Uncut Gems is a two-hour complete assault on your senses. It’s like being on a roller coaster ride but the roller coaster is on fire and half the tracks have collapsed. It’s like an emotional attack of art.
Adam Sandler gives the performance of his lifetime. He is absolutely brilliant and commands the screen. The supporting cast from Lakeith Stanfield to Kevin Garnett to Eric Bogosian all bring their A games.
Sometimes I watch a movie and I say I cried. But I don’t know if it counts. I’ll like tear up and five seconds later it’s gone and it makes me get into a whole existential examination about what crying really is. But that doesn’t apply to Marriage Story. In this movie, I cried. Perfectly directed, perfectly acted. The kind of movie every aspiring filmmaker should watch.
This movie is a mesmerizing love letter to Hollywood with a focus on a time when the masculine past was meeting a new wave. Where American westerns were meeting spaghetti westerns and masculinity was meeting Polanski artisty. It reminded me of The Artist (but much better) by capturing a time in Hollywood where you either adapt or die.
It’s also about Tarantino’s love of cinema and the town. With all due respect to people into true crime stuff, I’ve never understood it and I love film, especially horror, but do not like learning about people actually being killed. Tarantino seems to be on board. He’s not fascinated with Charles Manson and his ranch of lunatics. They’re incompetent and punching bags in this movie. Tarantino loves Sharon Tate and is furious about what happened to her. He also harmoniously believes the new and the past could coexist peacefully if it wasn’t for outside forces of hatred interfering.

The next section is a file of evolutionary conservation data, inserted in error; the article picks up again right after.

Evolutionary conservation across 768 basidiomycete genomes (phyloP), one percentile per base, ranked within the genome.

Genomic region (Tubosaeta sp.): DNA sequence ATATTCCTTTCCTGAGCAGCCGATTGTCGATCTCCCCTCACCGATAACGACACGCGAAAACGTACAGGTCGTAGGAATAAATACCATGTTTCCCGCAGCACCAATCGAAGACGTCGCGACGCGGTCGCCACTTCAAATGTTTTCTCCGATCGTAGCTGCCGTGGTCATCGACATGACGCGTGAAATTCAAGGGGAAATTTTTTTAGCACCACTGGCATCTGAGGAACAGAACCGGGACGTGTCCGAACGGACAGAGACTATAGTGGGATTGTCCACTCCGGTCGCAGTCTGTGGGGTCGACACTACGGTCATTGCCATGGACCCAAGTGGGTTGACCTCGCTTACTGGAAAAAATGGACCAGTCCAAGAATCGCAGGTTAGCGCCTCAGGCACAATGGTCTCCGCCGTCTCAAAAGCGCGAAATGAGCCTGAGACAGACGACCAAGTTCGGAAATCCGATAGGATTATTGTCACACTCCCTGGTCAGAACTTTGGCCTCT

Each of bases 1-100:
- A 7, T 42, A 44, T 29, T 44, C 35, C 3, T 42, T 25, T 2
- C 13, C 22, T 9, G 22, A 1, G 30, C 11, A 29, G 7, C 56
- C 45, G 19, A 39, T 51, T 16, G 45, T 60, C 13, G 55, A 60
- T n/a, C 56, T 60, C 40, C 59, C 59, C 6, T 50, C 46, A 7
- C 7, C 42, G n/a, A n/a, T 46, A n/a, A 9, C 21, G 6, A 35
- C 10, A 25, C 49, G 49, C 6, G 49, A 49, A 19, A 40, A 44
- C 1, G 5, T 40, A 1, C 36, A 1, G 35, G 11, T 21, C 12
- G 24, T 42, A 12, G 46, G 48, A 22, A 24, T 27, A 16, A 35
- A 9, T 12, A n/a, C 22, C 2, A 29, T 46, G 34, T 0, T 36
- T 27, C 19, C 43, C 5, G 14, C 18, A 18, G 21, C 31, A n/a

The movie is paced so confidently. Hardly any score. Just drawn out, quiet scenes that serve for a mixtape of great music in the background. Everyone knows what happened to Tate, but they also know Tarantino is a historical revisionist, yet this movie feels more mature, so as the film proceeds to the end, you have no idea what direction it’s going in.
And the ending is something else. This is one of DiCaprio’s best performance, yet somehow Brad Pitt still steals the movie.
Us is outstanding. It has such a haunting a confident pacing to it. It captures both the expansive fears of what is happening all around the world it’s in without losing the intimacy of the main family. There are some twists and turns to it, and some you may see coming, but it doesn’t matter. If you say guessing a twist ruined it, you missed the point of the movie. Some may be disappointed that it doesn’t have a grounded message like Get Out, and instead trades in text for subtext in its horror absurdity, but since I love the insanity of horror, I went with it.
This a two-hour package of horror references that span the history of the genre in a beautifully pertinent eat-the-rich message that we all need right now.
The movie felt 50% Funny Games, 10% zombie apocalypse, 10% Jacob’s Ladder, 10% The Shining, 10% People Under the Stairs, 5% Suspiria, and 5% Halloween.